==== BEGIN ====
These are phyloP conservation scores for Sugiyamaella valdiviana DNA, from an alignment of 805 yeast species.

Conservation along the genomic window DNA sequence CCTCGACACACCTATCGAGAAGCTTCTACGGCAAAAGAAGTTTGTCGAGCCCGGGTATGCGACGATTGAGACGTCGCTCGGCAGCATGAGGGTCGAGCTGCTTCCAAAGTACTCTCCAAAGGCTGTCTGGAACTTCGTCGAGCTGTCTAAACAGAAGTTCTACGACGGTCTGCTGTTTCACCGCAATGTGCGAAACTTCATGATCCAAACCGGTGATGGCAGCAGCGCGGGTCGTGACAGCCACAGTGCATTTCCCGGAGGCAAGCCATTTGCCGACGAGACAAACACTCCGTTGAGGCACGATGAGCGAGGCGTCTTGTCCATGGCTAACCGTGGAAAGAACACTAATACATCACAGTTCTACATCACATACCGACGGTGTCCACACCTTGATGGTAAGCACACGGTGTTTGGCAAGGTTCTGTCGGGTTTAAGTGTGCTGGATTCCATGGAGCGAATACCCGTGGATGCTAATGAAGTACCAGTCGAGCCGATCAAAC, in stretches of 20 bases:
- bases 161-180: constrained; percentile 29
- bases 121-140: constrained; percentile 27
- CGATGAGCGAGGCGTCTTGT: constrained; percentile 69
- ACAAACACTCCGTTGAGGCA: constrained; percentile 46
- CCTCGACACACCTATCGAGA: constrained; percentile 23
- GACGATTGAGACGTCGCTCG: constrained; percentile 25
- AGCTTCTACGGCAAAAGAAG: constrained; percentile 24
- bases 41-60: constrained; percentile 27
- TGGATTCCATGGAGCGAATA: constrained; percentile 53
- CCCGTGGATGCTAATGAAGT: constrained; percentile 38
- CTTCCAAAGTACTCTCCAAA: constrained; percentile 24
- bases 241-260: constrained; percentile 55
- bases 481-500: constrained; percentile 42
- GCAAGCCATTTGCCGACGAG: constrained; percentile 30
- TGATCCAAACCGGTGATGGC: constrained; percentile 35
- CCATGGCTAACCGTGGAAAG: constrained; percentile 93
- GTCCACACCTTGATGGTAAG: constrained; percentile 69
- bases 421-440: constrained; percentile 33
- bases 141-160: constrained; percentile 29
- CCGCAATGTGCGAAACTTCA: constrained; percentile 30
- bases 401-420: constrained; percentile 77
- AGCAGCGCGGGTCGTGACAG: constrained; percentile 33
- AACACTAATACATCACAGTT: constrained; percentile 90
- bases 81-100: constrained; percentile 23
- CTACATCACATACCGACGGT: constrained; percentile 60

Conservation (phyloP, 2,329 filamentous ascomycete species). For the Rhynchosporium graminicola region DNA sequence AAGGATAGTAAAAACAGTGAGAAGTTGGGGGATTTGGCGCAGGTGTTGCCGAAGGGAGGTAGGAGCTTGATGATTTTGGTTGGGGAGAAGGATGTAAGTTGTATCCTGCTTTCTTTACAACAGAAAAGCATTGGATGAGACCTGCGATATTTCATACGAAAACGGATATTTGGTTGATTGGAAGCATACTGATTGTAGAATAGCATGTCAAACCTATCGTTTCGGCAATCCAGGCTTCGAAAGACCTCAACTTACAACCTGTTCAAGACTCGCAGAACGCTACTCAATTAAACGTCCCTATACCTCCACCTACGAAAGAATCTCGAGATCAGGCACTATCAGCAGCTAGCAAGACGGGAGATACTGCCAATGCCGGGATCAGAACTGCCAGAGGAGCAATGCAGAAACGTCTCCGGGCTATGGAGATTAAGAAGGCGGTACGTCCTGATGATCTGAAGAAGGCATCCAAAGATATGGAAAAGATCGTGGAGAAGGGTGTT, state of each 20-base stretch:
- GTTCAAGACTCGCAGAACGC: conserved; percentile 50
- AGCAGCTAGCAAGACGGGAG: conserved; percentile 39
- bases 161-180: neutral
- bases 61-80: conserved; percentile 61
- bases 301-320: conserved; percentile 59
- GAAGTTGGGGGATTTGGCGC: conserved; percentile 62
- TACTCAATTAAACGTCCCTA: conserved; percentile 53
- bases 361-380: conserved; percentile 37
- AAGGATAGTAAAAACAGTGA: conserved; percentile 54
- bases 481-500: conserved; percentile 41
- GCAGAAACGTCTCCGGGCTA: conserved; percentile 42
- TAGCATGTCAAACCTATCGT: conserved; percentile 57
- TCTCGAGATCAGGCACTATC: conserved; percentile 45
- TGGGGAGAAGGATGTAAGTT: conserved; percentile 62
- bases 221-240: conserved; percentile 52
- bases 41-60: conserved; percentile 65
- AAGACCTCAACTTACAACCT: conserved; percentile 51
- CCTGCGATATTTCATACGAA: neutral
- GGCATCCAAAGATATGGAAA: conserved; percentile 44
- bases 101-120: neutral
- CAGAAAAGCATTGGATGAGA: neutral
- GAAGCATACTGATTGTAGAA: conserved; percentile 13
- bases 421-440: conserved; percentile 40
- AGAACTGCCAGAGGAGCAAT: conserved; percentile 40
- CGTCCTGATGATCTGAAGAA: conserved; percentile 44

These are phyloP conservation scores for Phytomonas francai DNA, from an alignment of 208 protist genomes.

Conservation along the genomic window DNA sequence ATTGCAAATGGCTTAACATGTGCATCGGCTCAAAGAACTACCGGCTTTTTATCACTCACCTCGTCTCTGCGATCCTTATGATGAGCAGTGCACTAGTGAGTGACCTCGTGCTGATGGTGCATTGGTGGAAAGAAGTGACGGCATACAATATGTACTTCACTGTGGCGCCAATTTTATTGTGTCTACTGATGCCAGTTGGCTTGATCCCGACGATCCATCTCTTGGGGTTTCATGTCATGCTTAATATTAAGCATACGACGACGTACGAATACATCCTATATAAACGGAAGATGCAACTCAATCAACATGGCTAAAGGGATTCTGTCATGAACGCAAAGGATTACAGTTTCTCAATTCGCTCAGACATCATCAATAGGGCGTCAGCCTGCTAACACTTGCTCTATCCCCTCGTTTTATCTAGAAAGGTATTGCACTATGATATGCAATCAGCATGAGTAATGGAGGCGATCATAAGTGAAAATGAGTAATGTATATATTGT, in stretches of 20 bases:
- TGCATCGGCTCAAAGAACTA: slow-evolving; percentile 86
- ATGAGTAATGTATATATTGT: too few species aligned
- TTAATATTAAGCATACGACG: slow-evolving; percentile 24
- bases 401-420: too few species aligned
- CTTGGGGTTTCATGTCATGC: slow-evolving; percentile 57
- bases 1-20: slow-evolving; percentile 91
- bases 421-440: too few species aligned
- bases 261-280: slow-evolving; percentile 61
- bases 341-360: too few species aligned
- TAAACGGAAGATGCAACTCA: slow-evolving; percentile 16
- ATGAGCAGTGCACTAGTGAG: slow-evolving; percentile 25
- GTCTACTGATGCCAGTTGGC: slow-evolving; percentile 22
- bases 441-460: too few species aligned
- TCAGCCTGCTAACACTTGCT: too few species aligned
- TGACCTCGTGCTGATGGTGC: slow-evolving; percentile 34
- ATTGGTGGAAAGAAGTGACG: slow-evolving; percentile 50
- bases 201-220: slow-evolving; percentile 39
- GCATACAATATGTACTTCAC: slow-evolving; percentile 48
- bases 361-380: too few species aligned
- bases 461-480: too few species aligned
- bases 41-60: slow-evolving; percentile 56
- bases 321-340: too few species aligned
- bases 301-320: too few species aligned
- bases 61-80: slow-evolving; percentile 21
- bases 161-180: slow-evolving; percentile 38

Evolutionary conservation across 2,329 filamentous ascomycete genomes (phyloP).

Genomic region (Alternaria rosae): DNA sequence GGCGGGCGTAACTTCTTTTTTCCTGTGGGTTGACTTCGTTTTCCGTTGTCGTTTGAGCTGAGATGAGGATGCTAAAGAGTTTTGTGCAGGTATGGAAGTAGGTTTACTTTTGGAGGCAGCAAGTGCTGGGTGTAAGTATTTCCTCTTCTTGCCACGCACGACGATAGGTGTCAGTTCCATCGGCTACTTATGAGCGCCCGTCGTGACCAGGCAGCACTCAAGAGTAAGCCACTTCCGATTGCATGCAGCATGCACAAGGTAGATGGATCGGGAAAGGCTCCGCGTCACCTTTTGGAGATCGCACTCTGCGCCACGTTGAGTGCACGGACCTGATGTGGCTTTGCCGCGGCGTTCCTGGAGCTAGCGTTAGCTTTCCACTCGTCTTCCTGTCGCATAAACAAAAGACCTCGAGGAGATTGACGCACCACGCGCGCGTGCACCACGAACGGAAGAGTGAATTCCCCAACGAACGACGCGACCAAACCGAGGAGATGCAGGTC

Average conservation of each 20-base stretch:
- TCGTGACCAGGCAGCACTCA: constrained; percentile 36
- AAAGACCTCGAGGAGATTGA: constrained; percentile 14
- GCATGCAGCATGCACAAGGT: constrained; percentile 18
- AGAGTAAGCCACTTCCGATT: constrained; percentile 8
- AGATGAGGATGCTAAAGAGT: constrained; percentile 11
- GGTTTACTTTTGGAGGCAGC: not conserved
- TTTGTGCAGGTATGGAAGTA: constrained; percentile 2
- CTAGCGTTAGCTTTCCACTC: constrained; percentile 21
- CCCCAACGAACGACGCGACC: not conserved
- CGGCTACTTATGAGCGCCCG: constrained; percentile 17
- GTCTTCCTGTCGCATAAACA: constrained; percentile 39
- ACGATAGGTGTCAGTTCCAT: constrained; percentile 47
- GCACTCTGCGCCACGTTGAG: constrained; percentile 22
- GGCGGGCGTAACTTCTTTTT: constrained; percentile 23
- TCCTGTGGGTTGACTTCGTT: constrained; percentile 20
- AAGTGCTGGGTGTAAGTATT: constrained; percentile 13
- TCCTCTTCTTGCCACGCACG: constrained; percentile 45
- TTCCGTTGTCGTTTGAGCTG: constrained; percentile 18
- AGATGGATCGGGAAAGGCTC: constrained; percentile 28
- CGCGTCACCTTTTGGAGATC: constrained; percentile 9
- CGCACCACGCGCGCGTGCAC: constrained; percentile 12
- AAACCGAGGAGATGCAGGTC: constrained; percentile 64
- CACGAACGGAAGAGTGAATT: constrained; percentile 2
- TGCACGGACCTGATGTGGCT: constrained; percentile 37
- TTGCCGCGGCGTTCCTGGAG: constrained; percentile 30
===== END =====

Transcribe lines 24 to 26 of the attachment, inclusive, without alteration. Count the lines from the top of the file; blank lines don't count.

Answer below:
- AGCAGCGCGGGTCGTGACAG: constrained; percentile 33
- AACACTAATACATCACAGTT: constrained; percentile 90
- bases 81-100: constrained; percentile 23